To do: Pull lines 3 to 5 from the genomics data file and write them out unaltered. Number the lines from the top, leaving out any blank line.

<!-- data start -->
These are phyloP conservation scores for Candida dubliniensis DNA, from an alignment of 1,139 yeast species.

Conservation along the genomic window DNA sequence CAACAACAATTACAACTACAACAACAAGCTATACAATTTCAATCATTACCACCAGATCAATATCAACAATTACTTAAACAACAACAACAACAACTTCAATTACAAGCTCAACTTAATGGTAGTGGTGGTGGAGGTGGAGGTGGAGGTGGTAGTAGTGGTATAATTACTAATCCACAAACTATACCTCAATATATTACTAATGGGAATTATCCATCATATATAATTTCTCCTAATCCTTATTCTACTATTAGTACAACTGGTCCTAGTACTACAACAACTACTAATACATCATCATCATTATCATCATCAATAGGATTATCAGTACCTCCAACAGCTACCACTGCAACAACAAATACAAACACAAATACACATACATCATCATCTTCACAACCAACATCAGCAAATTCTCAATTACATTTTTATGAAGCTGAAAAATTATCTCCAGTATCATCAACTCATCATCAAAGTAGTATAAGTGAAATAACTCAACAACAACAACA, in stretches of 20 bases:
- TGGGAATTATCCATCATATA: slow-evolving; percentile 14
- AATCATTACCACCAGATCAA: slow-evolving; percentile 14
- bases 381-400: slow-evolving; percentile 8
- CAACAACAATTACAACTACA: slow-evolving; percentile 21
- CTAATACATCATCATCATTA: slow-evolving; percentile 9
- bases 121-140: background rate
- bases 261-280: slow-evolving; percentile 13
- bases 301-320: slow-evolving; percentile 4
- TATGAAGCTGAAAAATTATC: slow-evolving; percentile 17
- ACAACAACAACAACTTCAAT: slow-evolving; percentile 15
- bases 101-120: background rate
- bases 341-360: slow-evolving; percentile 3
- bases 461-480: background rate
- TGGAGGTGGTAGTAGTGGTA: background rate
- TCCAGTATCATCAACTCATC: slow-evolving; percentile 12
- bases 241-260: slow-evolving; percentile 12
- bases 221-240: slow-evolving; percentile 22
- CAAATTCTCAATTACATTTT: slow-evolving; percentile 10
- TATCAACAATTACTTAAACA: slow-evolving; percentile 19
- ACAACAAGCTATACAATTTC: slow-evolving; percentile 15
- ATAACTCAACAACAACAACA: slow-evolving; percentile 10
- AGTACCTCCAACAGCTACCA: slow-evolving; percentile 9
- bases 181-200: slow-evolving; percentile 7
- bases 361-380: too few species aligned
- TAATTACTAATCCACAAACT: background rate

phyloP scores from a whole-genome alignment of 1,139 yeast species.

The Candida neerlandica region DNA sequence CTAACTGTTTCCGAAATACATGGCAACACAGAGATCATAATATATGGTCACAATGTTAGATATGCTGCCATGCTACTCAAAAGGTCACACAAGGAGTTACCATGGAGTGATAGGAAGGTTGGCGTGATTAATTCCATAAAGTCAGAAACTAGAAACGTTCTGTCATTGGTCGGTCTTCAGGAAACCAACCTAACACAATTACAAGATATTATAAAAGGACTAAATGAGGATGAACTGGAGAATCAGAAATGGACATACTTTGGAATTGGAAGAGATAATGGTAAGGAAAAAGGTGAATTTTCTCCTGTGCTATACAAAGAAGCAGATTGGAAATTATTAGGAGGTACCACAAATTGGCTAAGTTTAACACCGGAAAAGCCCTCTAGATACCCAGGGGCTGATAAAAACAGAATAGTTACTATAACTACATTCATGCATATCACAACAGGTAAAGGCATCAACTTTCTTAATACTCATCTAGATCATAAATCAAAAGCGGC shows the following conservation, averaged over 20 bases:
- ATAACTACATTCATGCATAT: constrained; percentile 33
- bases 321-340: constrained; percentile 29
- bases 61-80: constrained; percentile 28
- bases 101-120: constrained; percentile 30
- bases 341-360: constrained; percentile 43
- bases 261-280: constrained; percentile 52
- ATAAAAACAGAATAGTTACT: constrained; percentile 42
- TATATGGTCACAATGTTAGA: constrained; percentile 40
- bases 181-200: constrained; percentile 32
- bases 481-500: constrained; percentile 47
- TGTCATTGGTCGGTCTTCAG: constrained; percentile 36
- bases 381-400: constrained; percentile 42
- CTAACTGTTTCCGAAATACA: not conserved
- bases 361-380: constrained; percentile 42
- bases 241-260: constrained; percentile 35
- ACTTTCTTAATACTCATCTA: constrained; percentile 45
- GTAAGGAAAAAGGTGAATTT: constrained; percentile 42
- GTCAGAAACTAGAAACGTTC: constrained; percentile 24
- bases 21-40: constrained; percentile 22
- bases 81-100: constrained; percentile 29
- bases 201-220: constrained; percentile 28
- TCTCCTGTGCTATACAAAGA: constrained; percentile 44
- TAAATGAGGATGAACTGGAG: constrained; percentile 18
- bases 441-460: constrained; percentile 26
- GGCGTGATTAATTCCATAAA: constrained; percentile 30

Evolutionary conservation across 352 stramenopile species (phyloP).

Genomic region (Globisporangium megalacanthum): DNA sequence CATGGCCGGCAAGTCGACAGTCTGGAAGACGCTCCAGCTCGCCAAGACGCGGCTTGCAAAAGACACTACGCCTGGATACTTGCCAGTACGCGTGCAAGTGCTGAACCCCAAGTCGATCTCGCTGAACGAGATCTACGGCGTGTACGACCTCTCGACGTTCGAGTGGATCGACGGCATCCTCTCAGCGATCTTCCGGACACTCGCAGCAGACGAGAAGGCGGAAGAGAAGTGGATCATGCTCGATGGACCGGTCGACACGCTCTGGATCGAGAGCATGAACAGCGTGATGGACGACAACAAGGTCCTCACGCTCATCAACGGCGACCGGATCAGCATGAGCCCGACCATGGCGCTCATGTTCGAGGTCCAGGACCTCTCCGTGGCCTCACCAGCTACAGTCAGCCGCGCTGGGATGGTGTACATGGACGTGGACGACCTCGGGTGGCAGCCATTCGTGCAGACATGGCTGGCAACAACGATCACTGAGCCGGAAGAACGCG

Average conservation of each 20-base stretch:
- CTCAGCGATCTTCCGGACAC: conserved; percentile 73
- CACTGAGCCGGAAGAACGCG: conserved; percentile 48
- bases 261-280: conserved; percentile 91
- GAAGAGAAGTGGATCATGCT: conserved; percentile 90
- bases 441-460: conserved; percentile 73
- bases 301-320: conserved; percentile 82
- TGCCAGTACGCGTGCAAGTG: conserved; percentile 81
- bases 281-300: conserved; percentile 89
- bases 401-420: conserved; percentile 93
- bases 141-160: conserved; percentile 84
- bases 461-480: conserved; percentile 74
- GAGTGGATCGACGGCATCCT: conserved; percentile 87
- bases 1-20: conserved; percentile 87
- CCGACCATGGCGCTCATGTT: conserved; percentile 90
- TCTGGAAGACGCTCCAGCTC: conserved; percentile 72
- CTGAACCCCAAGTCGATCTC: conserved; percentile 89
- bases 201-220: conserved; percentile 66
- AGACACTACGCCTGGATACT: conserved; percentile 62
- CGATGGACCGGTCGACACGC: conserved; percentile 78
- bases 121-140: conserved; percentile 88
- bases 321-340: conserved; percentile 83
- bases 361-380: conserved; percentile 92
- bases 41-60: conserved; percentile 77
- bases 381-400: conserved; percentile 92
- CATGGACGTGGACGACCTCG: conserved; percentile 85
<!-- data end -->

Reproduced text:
- TGGGAATTATCCATCATATA: slow-evolving; percentile 14
- AATCATTACCACCAGATCAA: slow-evolving; percentile 14
- bases 381-400: slow-evolving; percentile 8